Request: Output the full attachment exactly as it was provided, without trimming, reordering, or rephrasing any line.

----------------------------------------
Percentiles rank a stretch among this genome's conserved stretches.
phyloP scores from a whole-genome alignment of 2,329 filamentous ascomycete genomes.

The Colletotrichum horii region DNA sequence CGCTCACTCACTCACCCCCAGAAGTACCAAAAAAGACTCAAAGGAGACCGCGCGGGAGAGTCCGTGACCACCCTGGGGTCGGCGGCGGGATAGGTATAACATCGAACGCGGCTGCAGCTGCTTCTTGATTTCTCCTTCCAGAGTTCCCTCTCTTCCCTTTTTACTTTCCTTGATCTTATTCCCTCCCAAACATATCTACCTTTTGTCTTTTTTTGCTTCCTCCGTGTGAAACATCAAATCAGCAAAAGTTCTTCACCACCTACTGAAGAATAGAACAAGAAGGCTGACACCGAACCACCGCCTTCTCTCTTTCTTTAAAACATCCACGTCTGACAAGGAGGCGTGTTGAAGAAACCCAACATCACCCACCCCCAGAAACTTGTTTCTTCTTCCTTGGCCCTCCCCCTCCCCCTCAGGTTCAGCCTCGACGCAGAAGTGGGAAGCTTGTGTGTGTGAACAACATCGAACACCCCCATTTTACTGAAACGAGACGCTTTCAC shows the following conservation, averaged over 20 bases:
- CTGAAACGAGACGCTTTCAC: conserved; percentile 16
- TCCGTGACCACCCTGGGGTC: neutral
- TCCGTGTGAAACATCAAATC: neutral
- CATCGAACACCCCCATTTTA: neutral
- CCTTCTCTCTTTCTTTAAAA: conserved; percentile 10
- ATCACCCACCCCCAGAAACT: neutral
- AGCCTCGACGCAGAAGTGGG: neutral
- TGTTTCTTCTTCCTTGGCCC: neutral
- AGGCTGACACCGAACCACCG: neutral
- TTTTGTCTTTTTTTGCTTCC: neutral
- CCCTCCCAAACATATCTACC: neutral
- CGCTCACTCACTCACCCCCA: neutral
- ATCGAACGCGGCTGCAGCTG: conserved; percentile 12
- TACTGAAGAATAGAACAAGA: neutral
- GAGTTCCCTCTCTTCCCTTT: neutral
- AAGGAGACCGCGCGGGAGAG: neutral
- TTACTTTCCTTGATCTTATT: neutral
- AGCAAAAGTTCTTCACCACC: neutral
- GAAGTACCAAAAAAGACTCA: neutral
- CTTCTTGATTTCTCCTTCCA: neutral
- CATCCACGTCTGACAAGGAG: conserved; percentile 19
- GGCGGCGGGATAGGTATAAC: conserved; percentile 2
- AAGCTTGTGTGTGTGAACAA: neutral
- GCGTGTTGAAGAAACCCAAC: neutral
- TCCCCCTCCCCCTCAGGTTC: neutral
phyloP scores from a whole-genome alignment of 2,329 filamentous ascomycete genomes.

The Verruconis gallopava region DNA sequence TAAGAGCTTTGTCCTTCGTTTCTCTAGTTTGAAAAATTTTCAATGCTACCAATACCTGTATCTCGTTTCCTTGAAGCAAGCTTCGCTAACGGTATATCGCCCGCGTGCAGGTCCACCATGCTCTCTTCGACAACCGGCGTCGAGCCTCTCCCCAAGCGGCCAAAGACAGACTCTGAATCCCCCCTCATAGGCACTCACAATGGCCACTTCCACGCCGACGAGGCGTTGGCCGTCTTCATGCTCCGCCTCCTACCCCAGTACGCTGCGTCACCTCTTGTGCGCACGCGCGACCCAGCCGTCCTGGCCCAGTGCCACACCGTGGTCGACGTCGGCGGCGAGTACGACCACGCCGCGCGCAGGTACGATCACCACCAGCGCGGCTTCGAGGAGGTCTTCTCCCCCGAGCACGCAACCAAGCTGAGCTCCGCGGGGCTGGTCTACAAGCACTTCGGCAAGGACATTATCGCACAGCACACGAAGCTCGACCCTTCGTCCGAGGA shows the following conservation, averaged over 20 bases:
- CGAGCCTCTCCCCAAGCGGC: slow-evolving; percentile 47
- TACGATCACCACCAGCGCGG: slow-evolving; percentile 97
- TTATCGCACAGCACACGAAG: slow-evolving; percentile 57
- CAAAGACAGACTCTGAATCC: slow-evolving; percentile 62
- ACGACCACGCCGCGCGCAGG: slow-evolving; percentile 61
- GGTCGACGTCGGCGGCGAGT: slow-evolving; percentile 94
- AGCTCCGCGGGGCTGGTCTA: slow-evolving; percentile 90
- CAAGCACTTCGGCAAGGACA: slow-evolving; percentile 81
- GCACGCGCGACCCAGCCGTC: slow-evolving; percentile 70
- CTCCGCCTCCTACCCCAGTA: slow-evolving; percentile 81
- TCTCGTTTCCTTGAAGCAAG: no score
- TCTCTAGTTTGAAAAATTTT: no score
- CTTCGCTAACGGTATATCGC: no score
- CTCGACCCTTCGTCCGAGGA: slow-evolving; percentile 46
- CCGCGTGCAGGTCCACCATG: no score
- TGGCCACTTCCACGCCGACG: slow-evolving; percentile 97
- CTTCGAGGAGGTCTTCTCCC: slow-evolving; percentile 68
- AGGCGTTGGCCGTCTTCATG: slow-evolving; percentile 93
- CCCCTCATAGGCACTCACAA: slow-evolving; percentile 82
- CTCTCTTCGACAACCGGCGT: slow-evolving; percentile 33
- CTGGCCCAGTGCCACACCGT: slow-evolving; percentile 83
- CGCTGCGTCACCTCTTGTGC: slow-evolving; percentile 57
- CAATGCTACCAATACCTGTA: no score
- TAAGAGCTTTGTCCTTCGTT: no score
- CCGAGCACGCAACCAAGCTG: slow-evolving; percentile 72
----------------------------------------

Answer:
Percentiles rank a stretch among this genome's conserved stretches.
phyloP scores from a whole-genome alignment of 2,329 filamentous ascomycete genomes.

The Colletotrichum horii region DNA sequence CGCTCACTCACTCACCCCCAGAAGTACCAAAAAAGACTCAAAGGAGACCGCGCGGGAGAGTCCGTGACCACCCTGGGGTCGGCGGCGGGATAGGTATAACATCGAACGCGGCTGCAGCTGCTTCTTGATTTCTCCTTCCAGAGTTCCCTCTCTTCCCTTTTTACTTTCCTTGATCTTATTCCCTCCCAAACATATCTACCTTTTGTCTTTTTTTGCTTCCTCCGTGTGAAACATCAAATCAGCAAAAGTTCTTCACCACCTACTGAAGAATAGAACAAGAAGGCTGACACCGAACCACCGCCTTCTCTCTTTCTTTAAAACATCCACGTCTGACAAGGAGGCGTGTTGAAGAAACCCAACATCACCCACCCCCAGAAACTTGTTTCTTCTTCCTTGGCCCTCCCCCTCCCCCTCAGGTTCAGCCTCGACGCAGAAGTGGGAAGCTTGTGTGTGTGAACAACATCGAACACCCCCATTTTACTGAAACGAGACGCTTTCAC shows the following conservation, averaged over 20 bases:
- CTGAAACGAGACGCTTTCAC: conserved; percentile 16
- TCCGTGACCACCCTGGGGTC: neutral
- TCCGTGTGAAACATCAAATC: neutral
- CATCGAACACCCCCATTTTA: neutral
- CCTTCTCTCTTTCTTTAAAA: conserved; percentile 10
- ATCACCCACCCCCAGAAACT: neutral
- AGCCTCGACGCAGAAGTGGG: neutral
- TGTTTCTTCTTCCTTGGCCC: neutral
- AGGCTGACACCGAACCACCG: neutral
- TTTTGTCTTTTTTTGCTTCC: neutral
- CCCTCCCAAACATATCTACC: neutral
- CGCTCACTCACTCACCCCCA: neutral
- ATCGAACGCGGCTGCAGCTG: conserved; percentile 12
- TACTGAAGAATAGAACAAGA: neutral
- GAGTTCCCTCTCTTCCCTTT: neutral
- AAGGAGACCGCGCGGGAGAG: neutral
- TTACTTTCCTTGATCTTATT: neutral
- AGCAAAAGTTCTTCACCACC: neutral
- GAAGTACCAAAAAAGACTCA: neutral
- CTTCTTGATTTCTCCTTCCA: neutral
- CATCCACGTCTGACAAGGAG: conserved; percentile 19
- GGCGGCGGGATAGGTATAAC: conserved; percentile 2
- AAGCTTGTGTGTGTGAACAA: neutral
- GCGTGTTGAAGAAACCCAAC: neutral
- TCCCCCTCCCCCTCAGGTTC: neutral
phyloP scores from a whole-genome alignment of 2,329 filamentous ascomycete genomes.

The Verruconis gallopava region DNA sequence TAAGAGCTTTGTCCTTCGTTTCTCTAGTTTGAAAAATTTTCAATGCTACCAATACCTGTATCTCGTTTCCTTGAAGCAAGCTTCGCTAACGGTATATCGCCCGCGTGCAGGTCCACCATGCTCTCTTCGACAACCGGCGTCGAGCCTCTCCCCAAGCGGCCAAAGACAGACTCTGAATCCCCCCTCATAGGCACTCACAATGGCCACTTCCACGCCGACGAGGCGTTGGCCGTCTTCATGCTCCGCCTCCTACCCCAGTACGCTGCGTCACCTCTTGTGCGCACGCGCGACCCAGCCGTCCTGGCCCAGTGCCACACCGTGGTCGACGTCGGCGGCGAGTACGACCACGCCGCGCGCAGGTACGATCACCACCAGCGCGGCTTCGAGGAGGTCTTCTCCCCCGAGCACGCAACCAAGCTGAGCTCCGCGGGGCTGGTCTACAAGCACTTCGGCAAGGACATTATCGCACAGCACACGAAGCTCGACCCTTCGTCCGAGGA shows the following conservation, averaged over 20 bases:
- CGAGCCTCTCCCCAAGCGGC: slow-evolving; percentile 47
- TACGATCACCACCAGCGCGG: slow-evolving; percentile 97
- TTATCGCACAGCACACGAAG: slow-evolving; percentile 57
- CAAAGACAGACTCTGAATCC: slow-evolving; percentile 62
- ACGACCACGCCGCGCGCAGG: slow-evolving; percentile 61
- GGTCGACGTCGGCGGCGAGT: slow-evolving; percentile 94
- AGCTCCGCGGGGCTGGTCTA: slow-evolving; percentile 90
- CAAGCACTTCGGCAAGGACA: slow-evolving; percentile 81
- GCACGCGCGACCCAGCCGTC: slow-evolving; percentile 70
- CTCCGCCTCCTACCCCAGTA: slow-evolving; percentile 81
- TCTCGTTTCCTTGAAGCAAG: no score
- TCTCTAGTTTGAAAAATTTT: no score
- CTTCGCTAACGGTATATCGC: no score
- CTCGACCCTTCGTCCGAGGA: slow-evolving; percentile 46
- CCGCGTGCAGGTCCACCATG: no score
- TGGCCACTTCCACGCCGACG: slow-evolving; percentile 97
- CTTCGAGGAGGTCTTCTCCC: slow-evolving; percentile 68
- AGGCGTTGGCCGTCTTCATG: slow-evolving; percentile 93
- CCCCTCATAGGCACTCACAA: slow-evolving; percentile 82
- CTCTCTTCGACAACCGGCGT: slow-evolving; percentile 33
- CTGGCCCAGTGCCACACCGT: slow-evolving; percentile 83
- CGCTGCGTCACCTCTTGTGC: slow-evolving; percentile 57
- CAATGCTACCAATACCTGTA: no score
- TAAGAGCTTTGTCCTTCGTT: no score
- CCGAGCACGCAACCAAGCTG: slow-evolving; percentile 72